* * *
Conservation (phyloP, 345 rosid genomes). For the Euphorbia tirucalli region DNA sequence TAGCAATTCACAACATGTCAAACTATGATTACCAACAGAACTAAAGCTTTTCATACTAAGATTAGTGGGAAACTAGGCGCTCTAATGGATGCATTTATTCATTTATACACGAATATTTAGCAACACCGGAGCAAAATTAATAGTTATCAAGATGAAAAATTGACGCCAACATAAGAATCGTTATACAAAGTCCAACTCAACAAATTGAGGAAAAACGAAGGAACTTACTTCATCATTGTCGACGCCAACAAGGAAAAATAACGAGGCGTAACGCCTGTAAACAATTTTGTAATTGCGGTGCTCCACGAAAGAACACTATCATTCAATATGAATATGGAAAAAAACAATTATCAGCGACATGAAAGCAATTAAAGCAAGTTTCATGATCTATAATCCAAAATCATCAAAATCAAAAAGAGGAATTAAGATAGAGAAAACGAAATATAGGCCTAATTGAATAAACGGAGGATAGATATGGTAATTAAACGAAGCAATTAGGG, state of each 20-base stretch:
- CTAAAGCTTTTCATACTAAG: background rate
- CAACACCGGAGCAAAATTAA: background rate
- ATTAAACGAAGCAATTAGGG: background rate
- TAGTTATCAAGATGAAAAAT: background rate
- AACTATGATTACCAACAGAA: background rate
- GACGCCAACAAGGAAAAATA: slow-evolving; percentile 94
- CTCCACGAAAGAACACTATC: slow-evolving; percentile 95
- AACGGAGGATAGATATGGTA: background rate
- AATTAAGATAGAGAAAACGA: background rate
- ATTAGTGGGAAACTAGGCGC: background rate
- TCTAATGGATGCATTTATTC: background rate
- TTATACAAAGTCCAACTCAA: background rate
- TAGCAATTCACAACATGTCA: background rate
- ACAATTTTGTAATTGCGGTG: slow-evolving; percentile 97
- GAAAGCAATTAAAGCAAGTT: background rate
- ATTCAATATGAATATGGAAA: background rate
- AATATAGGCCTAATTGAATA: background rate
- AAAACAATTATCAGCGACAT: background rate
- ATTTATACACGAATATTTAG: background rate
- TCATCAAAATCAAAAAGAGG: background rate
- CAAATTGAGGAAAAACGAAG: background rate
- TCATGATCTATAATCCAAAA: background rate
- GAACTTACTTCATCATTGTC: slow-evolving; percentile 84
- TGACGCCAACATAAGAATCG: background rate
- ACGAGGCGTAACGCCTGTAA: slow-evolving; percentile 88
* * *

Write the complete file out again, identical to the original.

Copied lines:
Conservation (phyloP, 345 rosid genomes). For the Euphorbia tirucalli region DNA sequence TAGCAATTCACAACATGTCAAACTATGATTACCAACAGAACTAAAGCTTTTCATACTAAGATTAGTGGGAAACTAGGCGCTCTAATGGATGCATTTATTCATTTATACACGAATATTTAGCAACACCGGAGCAAAATTAATAGTTATCAAGATGAAAAATTGACGCCAACATAAGAATCGTTATACAAAGTCCAACTCAACAAATTGAGGAAAAACGAAGGAACTTACTTCATCATTGTCGACGCCAACAAGGAAAAATAACGAGGCGTAACGCCTGTAAACAATTTTGTAATTGCGGTGCTCCACGAAAGAACACTATCATTCAATATGAATATGGAAAAAAACAATTATCAGCGACATGAAAGCAATTAAAGCAAGTTTCATGATCTATAATCCAAAATCATCAAAATCAAAAAGAGGAATTAAGATAGAGAAAACGAAATATAGGCCTAATTGAATAAACGGAGGATAGATATGGTAATTAAACGAAGCAATTAGGG, state of each 20-base stretch:
- CTAAAGCTTTTCATACTAAG: background rate
- CAACACCGGAGCAAAATTAA: background rate
- ATTAAACGAAGCAATTAGGG: background rate
- TAGTTATCAAGATGAAAAAT: background rate
- AACTATGATTACCAACAGAA: background rate
- GACGCCAACAAGGAAAAATA: slow-evolving; percentile 94
- CTCCACGAAAGAACACTATC: slow-evolving; percentile 95
- AACGGAGGATAGATATGGTA: background rate
- AATTAAGATAGAGAAAACGA: background rate
- ATTAGTGGGAAACTAGGCGC: background rate
- TCTAATGGATGCATTTATTC: background rate
- TTATACAAAGTCCAACTCAA: background rate
- TAGCAATTCACAACATGTCA: background rate
- ACAATTTTGTAATTGCGGTG: slow-evolving; percentile 97
- GAAAGCAATTAAAGCAAGTT: background rate
- ATTCAATATGAATATGGAAA: background rate
- AATATAGGCCTAATTGAATA: background rate
- AAAACAATTATCAGCGACAT: background rate
- ATTTATACACGAATATTTAG: background rate
- TCATCAAAATCAAAAAGAGG: background rate
- CAAATTGAGGAAAAACGAAG: background rate
- TCATGATCTATAATCCAAAA: background rate
- GAACTTACTTCATCATTGTC: slow-evolving; percentile 84
- TGACGCCAACATAAGAATCG: background rate
- ACGAGGCGTAACGCCTGTAA: slow-evolving; percentile 88